And…

VI Non-Residents Cannot Claim FTC For VI Income Paid

Not a shocking holding either.  In Vento v. Comm’r, the Tax Court reviewed the case of Renee Vento (daughter of Richard), who claimed foreign tax credits on her United States return for tax she paid in the USVI.  In the year the tax arose, Renee lived in the US.  For the tax year, she filed her income tax return with VIBIR including the payment of tax claiming to be a USVI resident, and the IRS transferred her estimated US payments to VIBIR.  Later, the IRS and Courts determined she was not a USVI resident, and a notice of deficiency was issued.  An agreed assessment was determined, with Renee treated as a US resident.  Renee apparently sought a refund on the VIBIR return, but this was likely denied due to the passing of the statute of limitations.  Renee then attempted to seek credits on her US return under Section 901 for payments she made to VIBIR (and the IRS payments that were converted to VIBIR payments) for the tax year in question.  Renee also claimed that for the IRS or the Court to hold otherwise would unfairly subject her to double taxation in the US and USVI.

The IRS responded by arguing that Renee was not a USVI resident, and therefore the payments were not compulsory, so no credits could be issued.

The Tax Court agreed with the Service.  It found that Renee had no USVI source income, and therefore there was no obligation to pay tax, so the payments to VIBIR were not “taxes paid”.  Section 901(b)(1) allows a credit for “the amount of any income…tax paid or accrued during the taxable year to any…possession of the United States.”  The Court found that the holdings regarding residency did not appear to give much credence to Renee’s position, which it found undercut her argument that she had a reasonable basis for paying VIBIR.  The Court also found that Renee had not exhausted all of her potential remedies to reduce her liability to USVI.  As such, the Tax Court found Renee did not meet her burden of showing that she had validly paid tax to USVI.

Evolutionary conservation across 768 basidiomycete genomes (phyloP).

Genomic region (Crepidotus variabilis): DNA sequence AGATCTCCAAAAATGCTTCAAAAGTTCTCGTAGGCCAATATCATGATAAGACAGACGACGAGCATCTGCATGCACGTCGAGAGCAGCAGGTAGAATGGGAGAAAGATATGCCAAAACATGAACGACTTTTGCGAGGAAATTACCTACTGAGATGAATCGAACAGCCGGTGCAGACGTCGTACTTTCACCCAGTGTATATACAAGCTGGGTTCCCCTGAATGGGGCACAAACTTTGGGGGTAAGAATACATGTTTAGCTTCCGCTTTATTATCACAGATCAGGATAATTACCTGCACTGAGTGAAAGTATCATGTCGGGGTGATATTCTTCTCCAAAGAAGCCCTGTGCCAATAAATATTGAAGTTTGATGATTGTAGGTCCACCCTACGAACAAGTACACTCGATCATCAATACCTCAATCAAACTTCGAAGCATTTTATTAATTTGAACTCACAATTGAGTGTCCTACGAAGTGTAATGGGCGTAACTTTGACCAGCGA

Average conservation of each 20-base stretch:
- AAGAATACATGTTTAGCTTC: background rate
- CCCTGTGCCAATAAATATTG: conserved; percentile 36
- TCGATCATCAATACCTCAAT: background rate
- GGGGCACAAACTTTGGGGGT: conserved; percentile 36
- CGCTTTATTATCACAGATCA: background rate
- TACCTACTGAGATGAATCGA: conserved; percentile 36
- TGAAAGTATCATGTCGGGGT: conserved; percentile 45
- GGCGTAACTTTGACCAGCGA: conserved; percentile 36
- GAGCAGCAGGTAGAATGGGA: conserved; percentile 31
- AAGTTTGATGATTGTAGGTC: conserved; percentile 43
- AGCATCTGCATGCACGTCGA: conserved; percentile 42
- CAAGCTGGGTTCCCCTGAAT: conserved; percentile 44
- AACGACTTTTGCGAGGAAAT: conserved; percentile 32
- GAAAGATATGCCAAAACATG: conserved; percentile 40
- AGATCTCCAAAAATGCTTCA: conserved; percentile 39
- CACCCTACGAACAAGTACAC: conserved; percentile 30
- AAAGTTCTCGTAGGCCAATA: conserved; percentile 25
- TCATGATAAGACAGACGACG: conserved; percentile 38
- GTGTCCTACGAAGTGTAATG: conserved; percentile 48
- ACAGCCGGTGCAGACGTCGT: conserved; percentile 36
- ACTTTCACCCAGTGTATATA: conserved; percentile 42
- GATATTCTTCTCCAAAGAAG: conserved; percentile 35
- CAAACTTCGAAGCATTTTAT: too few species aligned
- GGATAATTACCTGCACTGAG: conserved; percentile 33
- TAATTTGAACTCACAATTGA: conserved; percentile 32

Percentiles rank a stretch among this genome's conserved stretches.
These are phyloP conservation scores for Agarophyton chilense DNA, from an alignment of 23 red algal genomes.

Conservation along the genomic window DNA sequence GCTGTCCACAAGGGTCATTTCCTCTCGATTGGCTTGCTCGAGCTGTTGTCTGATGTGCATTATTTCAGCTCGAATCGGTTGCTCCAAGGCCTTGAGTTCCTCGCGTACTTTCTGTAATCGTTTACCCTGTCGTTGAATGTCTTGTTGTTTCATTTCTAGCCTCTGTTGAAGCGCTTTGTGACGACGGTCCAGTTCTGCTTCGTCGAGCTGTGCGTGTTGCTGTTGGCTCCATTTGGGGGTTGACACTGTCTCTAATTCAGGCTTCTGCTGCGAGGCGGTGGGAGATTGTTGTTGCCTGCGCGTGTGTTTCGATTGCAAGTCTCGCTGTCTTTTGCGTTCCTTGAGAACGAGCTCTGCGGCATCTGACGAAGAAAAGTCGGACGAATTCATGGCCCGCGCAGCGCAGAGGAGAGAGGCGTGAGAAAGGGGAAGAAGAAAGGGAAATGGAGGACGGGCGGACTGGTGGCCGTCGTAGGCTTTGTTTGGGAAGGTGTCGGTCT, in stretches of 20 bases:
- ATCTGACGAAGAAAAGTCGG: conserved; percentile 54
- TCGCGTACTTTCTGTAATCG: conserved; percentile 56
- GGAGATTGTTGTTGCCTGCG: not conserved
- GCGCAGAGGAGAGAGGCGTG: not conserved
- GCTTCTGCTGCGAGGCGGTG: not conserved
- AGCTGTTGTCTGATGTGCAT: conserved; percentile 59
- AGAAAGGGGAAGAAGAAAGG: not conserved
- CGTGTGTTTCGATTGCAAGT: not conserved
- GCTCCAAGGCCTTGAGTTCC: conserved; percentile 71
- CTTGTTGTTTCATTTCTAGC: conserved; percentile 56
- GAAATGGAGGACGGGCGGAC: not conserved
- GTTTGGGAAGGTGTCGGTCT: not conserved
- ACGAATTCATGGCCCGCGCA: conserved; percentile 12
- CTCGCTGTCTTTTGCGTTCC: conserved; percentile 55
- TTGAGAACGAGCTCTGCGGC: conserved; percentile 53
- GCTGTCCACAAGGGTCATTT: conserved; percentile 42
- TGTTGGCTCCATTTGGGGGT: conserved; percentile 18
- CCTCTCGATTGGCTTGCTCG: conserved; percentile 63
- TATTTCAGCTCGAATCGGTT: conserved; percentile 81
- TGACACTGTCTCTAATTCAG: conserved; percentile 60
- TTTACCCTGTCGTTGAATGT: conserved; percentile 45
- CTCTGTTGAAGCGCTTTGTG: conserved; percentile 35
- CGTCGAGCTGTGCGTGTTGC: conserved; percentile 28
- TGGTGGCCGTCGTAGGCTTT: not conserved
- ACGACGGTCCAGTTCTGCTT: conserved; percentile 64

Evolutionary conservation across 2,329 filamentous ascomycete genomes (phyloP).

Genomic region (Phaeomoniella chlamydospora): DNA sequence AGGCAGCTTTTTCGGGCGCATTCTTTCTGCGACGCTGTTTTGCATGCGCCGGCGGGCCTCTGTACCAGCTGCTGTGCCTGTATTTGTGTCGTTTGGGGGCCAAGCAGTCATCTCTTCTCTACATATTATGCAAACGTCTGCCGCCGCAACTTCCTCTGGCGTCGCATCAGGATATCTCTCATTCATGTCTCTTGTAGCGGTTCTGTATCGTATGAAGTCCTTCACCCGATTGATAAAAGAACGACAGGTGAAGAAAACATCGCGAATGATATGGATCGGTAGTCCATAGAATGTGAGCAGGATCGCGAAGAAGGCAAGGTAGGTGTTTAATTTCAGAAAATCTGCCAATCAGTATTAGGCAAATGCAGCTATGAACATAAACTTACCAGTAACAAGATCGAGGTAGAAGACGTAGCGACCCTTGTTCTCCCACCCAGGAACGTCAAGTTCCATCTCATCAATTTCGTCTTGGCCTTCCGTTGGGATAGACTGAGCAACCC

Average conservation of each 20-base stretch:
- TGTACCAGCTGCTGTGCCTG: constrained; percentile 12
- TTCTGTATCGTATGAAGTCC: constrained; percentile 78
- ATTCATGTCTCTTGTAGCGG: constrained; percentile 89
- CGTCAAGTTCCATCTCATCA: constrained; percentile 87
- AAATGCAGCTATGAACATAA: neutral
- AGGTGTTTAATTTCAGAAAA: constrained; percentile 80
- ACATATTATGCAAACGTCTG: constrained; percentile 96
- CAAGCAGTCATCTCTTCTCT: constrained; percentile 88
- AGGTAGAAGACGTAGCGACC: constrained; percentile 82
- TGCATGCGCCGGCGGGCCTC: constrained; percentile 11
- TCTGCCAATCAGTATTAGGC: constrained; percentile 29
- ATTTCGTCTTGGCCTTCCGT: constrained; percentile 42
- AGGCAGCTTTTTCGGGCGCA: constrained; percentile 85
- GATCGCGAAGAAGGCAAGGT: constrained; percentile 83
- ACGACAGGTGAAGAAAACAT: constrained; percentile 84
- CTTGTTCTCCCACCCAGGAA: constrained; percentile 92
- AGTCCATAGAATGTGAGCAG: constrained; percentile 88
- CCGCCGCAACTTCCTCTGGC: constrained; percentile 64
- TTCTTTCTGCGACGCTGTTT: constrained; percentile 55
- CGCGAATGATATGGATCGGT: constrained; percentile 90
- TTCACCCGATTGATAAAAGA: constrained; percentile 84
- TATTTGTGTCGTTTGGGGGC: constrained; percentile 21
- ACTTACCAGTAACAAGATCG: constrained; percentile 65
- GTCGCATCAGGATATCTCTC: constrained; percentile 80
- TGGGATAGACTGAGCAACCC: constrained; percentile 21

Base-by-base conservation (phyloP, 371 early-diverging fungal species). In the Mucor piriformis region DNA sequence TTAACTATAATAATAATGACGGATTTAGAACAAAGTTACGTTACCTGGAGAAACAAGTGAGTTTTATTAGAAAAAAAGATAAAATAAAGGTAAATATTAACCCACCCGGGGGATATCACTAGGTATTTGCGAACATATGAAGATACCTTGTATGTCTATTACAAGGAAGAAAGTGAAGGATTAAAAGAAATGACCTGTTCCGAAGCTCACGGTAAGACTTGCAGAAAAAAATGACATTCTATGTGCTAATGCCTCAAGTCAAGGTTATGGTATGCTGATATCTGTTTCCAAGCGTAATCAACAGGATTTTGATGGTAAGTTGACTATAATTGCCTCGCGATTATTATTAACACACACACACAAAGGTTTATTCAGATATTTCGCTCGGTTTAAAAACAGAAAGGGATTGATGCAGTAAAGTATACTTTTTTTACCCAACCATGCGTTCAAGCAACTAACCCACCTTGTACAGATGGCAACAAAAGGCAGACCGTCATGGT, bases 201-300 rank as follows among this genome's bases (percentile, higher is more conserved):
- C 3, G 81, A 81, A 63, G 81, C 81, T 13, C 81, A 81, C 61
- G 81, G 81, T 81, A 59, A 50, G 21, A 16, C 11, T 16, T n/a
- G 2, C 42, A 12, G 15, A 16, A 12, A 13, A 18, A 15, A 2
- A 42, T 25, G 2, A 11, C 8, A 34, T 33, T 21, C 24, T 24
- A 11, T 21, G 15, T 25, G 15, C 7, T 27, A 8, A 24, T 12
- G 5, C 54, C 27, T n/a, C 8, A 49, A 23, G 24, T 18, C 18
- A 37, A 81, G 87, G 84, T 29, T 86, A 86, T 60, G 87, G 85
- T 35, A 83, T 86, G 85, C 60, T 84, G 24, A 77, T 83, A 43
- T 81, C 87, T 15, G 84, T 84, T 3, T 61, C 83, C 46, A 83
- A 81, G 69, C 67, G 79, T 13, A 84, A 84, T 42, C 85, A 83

Before getting to the equity argument, the Court did note that Congress did not intend that taxes paid to USVI be eligible for the foreign tax credit.  The Court viewed the coordination rules under Section 932(c) as eliminating the potential for double taxation that the FTC usually solved.  Further, the Regulations specifically state that for FTC purposes, USVI income of a Section 932(a) taxpayer is treated as income from sources within the United States.  See Reg. 1.932-1(g)(1)(ii)(B).  The Court did also note that Renee’s situation may allow her to “slip through the crack in the statutory framework,” as under the literal terms she did not earn any USVI income, but it did not believe Congress would have intended that result.  The Court did not, however, hold on this rationale, as the “taxes paid” reasoning was sufficient.

The holding ends with some statements pertaining to the equity argument:

Whatever sympathy we might have for petitioners, however, does not compel us to allow them a credit against their U.S. tax liabilities to which they are not legally entitled.16 To the extent that petitioners pay tax on the same income to both the United States and the Virgin Islands, they must seek a remedy elsewhere; they cannot find it in section 901.

Foot note 16 states: